With its throngs of people, chaotic commerce and pungent smells, a visit to Little India will quickly dispel any notions of a sterile Singapore. In fact, if you added a few free-range cows and honking rickshaws to the mix, it could pass as the real deal.
Historically, Little India was an extension of Chulia Kampong, the Indian "ethnic quarter" established during British colonial rule. As the original enclave became overcrowded, the South Indian Tamil population moved to this riverside area, where they farmed tropical fruit and raised livestock. While the only trace of these agricultural activities is in street names like "Buffalo Road", the Hindu temples, sari shops, classical Indian music and dance centres, and vegetarian-friendly restaurants remain in full force.
Though Singapore's official policy has shifted from ethnic segregation to racial harmony, Little India continues to serve as a gathering point for Singapore's Indian community as well as new arrivals from India, Bangladesh, Sri Lanka and Nepal. Nearly all of Singapore's construction is done by temporary workers from these South Asian countries and they swarm to Little India by the thousand every Sunday, their one day off per week. They mean no harm, but female travellers may feel uncomfortable from the very obvious stares from the very large crowds of men.
Little India is also a culinary paradise featuring the best of each Indian region's cuisine. Feast on rich mutton curry from Kashmir, the vegetarian staple of dosa masala from Tamil Nadu, coconut seafood from Kerala, or find the ingredients to cook these dishes yourself at the wet markets and spice shops. With Bollywood music and burning incense in the background, the small shops are an exotic alternative to Orchard Road; you'll find Ayurvedic medicine, mobile phones, glittering saris and souvenir T-shirts just for starters.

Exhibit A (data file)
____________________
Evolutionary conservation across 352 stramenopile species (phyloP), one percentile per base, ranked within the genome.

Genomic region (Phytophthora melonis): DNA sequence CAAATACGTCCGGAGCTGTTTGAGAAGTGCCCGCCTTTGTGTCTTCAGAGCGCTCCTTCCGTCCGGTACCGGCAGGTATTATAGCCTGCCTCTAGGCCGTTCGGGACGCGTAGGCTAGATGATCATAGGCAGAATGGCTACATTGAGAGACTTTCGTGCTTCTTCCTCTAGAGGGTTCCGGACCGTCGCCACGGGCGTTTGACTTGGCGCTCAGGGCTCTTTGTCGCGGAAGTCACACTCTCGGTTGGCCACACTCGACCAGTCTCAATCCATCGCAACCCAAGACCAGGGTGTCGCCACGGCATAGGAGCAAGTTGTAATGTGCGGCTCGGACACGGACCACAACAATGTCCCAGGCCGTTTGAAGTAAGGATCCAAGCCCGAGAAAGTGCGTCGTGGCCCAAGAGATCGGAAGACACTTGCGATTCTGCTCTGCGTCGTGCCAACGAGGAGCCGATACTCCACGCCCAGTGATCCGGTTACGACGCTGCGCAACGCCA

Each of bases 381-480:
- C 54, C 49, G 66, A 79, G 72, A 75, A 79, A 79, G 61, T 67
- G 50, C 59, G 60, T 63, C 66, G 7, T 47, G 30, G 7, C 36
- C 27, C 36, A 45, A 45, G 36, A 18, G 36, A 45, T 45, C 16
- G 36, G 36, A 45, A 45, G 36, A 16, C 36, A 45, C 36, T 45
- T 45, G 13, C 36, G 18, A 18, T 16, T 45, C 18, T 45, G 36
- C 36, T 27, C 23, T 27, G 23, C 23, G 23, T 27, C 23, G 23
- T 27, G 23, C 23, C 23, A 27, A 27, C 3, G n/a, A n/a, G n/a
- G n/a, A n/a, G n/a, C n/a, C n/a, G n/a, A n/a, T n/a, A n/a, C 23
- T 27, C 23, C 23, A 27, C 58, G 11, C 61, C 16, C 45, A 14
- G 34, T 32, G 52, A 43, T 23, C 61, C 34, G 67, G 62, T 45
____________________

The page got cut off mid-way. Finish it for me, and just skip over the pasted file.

As you explore the sidestreets keep your eyes peeled for astrologers with a bird and deck of cards. The ancient art of Indian parrot astrology is still alive in Little India and a parakeet named Mani, usually found with his owner on Serangoon Road, became a local celebrity after correctly predicting matches during the 2010 FIFA World Cup.
Little India pulsates with sights, sounds and colours 365 days a year, but puts on an even more spectacular showing for holidays and festivals. In January or February is the Thaipusam festival which commemorates the birth of Lord Murugan, a Hindu deity of great importance in South India. Devotees undertake a pilgrimage through the streets of Singapore performing acts of devotion: some carry pots of milk or baskets of fruit, but the gruesome highlight is devotees who skewer their faces and carry large, ornate kavadis piercing their chests and backs -- and that's after they've walked on hot coals, barefoot, at the Sri Srinivasa Perumal Temple.